The member is in like-new or as-built condition and has no deterioration.
The literature reveals that Markov models are extensively used to predict infrastructure deterioration [2, 15, 16] with bridges being a frequent candidate , followed by pavements  and sewer pipes [15, 17].
Applying the Markov process to predict the deterioration of navigation structures involves the following observations and assumptions.
where P is a function of X, representing the probability to change from state i to state j at time t + 1, for all deterioration states [i.sub.0], [i.sub.1], ..., [i.sub.t-1], [i.sub.t], [i.sub.t+1] and all t [greater than or equal to] 0.
When using the process to simulate deterioration, the following condition applies:
A further restriction allowing the condition to deteriorate by no more than one state in one rating cycle is commonly used in deterioration modeling.
From relations (4) and (8) results the expression of fatigue limit of sample loaded with average stress [[sigma].sub.m], having the residual stress ares and being subject to deterioration, [D.sub.T],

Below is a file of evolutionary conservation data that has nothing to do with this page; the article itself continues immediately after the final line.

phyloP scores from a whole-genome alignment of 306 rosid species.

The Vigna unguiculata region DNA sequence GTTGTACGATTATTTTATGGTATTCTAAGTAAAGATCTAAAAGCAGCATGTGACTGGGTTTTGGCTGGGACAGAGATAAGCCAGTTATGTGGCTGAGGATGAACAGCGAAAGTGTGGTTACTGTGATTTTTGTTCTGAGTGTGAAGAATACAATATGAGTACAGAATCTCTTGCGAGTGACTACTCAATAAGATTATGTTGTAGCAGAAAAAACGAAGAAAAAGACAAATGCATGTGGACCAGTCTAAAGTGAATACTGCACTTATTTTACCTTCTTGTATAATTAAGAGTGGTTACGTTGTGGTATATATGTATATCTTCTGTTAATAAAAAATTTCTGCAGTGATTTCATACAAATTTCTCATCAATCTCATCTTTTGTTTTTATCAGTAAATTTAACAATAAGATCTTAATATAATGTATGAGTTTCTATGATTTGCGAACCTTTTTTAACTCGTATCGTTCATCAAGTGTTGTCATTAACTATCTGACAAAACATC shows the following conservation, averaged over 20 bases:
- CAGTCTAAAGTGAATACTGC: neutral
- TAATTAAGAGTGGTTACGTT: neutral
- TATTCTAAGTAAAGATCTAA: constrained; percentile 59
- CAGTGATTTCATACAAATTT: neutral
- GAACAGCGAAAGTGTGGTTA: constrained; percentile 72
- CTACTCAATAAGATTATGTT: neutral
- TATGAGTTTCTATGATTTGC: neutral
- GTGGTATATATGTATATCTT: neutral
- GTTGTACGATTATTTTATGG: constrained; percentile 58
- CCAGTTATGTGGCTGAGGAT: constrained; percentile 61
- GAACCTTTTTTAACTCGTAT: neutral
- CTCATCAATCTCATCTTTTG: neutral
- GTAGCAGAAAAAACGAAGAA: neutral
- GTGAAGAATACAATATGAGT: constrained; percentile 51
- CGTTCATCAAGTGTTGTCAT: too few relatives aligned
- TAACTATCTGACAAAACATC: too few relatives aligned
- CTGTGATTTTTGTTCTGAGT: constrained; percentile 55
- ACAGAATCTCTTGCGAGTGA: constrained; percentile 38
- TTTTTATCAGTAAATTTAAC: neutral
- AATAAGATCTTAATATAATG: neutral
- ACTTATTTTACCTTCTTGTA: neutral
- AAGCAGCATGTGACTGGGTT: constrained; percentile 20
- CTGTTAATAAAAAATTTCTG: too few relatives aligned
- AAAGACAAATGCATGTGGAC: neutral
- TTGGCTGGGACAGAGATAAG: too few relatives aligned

From relation (11) results that the fatigue limit of a sample without residual stresses ([[sigma].sub.res]=0), loaded with an average stress [[sigma].sub.m]>0, undergoing deterioration is lower than the fatigue limit of the virgin sample, without damage, stressed only alternant symmetrically ([[sigma].sub.m]=0).
Fatigue strength of the sample with deterioration after N<[N.sub.0] loading cycles results from relation
For N=[N.sub.0], with [D.sub.T]=0 the relation (13) gives the fatigue limit of the structure before deterioration, [[sigma].sub.-1,s] = [[epsilon].sub.d] x [[gamma].sub.s]/[K.sub.[sigma]] x [[sigma].sub.-1].
In this paper have been established relations for the calculus of fatigue limit (11), fatigue strength (12) and (13) and fatigue life (14) taking into account the influence of preloading deterioration and of characteristic parameters, i.e.